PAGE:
Consistent with general police-reported crime trends, same-sex IPV incidents that occurred in rural areas less often resulted in charges being laid compared with incidents in urban areas. Just over half (51%) of same-sex IPV reported in rural areas resulted in the laying of a charge against the accused, compared with 70% of incidents reported in urban areas. A much larger proportion of same-sex IPV victims in rural areas (35%) requested that no further action be taken against the accused than in urban areas (15%).
Males and females accused in same-sex IPV incidents in rural areas were charged in equal proportions (51% each), but this was not the case in urban areas. Police-reported same-sex IPV incidents involving males in urban areas more often resulted in the laying of a charge (73%), compared with same-sex incidents involving females (65%).
Note to readers
This article uses data from the Incident-based Uniform Crime Reporting Survey Trend Database to pool incidents of violence among same-sex intimate partners that came to the attention of Canadian police services from 2009 to 2017.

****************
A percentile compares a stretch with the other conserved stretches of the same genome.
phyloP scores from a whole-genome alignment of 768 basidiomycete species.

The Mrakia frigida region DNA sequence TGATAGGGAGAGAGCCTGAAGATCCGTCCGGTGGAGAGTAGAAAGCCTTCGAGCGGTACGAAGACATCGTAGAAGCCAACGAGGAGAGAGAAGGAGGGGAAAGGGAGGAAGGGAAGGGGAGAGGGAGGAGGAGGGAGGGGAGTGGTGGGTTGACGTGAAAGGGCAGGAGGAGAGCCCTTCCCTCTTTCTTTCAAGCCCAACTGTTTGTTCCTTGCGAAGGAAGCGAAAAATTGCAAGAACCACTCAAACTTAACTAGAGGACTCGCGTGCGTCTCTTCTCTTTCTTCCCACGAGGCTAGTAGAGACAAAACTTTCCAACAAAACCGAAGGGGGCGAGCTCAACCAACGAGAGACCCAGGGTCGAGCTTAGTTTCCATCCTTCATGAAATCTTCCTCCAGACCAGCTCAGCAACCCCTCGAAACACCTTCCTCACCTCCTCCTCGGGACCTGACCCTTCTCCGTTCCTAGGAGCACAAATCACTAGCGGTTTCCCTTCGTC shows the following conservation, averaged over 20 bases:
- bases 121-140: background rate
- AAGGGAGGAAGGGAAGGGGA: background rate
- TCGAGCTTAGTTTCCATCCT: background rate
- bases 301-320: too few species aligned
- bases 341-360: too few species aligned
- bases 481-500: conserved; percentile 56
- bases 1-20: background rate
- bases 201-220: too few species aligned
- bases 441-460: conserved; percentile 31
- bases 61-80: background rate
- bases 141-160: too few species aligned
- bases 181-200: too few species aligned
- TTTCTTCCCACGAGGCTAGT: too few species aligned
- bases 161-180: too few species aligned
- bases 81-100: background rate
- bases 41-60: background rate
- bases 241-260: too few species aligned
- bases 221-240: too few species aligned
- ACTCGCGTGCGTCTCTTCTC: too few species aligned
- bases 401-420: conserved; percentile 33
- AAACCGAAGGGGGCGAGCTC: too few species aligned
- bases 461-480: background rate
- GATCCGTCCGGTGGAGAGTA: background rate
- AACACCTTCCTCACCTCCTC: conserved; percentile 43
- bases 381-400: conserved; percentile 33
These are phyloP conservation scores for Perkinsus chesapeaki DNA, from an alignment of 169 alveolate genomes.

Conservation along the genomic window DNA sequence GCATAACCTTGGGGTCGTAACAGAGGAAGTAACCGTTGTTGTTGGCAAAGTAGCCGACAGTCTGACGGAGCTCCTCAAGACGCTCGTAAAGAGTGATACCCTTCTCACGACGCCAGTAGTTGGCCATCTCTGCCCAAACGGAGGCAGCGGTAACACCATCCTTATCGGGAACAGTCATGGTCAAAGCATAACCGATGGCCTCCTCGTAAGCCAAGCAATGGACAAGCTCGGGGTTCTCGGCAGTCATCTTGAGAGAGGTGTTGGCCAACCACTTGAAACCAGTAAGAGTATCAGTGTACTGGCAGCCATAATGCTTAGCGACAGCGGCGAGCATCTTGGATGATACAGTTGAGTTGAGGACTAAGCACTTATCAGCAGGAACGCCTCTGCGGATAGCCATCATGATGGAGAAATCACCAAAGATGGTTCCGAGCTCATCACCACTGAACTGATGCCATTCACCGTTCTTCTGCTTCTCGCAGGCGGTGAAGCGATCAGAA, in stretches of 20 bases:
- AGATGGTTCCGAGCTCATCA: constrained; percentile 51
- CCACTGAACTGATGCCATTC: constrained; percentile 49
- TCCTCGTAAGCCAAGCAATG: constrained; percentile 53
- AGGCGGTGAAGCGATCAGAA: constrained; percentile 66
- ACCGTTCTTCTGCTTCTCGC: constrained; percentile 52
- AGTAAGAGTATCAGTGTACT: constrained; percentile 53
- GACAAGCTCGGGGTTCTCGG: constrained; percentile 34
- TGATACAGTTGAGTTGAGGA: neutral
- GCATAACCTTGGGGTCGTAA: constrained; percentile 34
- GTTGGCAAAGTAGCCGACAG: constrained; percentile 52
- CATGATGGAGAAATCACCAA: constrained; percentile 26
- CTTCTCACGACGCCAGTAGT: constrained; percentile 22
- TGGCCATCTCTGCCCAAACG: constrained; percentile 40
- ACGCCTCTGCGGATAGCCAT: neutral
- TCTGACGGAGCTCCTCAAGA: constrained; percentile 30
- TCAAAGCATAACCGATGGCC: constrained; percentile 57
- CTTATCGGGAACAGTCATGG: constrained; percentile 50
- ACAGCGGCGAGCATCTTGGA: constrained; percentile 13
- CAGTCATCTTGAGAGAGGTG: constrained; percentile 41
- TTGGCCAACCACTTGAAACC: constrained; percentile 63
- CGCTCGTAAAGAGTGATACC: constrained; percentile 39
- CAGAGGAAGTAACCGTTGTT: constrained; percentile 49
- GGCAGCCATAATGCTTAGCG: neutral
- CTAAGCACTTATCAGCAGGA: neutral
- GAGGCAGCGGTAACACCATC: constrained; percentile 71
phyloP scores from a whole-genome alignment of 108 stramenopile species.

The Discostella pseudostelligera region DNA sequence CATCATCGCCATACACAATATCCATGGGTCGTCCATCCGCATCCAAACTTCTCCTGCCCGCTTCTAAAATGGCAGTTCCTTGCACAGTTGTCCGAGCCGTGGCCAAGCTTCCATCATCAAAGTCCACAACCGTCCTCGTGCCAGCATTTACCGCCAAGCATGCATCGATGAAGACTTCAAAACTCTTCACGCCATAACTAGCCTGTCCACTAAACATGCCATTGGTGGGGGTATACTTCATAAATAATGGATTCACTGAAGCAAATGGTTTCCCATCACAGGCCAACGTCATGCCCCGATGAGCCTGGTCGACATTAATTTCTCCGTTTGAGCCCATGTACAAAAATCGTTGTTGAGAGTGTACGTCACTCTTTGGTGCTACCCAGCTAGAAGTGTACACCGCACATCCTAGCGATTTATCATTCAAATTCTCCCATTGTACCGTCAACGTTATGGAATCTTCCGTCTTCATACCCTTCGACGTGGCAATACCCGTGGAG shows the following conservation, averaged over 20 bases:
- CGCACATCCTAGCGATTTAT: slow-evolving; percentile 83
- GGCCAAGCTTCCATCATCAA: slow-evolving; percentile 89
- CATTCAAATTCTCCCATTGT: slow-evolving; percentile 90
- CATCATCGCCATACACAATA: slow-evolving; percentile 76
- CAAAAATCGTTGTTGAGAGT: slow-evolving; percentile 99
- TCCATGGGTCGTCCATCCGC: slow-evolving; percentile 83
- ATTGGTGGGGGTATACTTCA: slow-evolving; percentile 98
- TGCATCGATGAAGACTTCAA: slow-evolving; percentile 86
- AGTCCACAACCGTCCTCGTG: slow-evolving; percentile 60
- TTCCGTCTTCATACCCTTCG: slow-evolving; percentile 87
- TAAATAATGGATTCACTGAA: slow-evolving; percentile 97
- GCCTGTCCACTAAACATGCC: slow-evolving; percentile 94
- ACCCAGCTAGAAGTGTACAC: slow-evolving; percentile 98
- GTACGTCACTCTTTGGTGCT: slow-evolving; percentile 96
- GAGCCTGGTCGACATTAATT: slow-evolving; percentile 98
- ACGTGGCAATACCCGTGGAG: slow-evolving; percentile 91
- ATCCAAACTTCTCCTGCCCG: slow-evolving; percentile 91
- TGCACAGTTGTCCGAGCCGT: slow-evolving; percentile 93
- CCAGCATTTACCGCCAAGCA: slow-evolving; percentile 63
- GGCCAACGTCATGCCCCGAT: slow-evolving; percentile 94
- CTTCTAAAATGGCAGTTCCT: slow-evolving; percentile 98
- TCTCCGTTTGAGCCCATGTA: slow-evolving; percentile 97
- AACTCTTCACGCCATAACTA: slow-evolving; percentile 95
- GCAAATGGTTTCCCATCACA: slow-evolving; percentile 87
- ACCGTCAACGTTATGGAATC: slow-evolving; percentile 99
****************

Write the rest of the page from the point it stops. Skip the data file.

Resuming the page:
This article defines same-sex intimate partner violence (IPV) as police-reported incidents of violent Criminal Code offences committed by individuals of the same sex as their victim, and who were reported as being the current or former spouse, boyfriend, girlfriend, or other intimate partner of the victim. Only incidents that involved one victim and one accused person are included.
One incident can involve multiple offences. To ensure data comparability, offence types are presented based on the most serious offence in the incident as determined by standard classification rules used by all police services.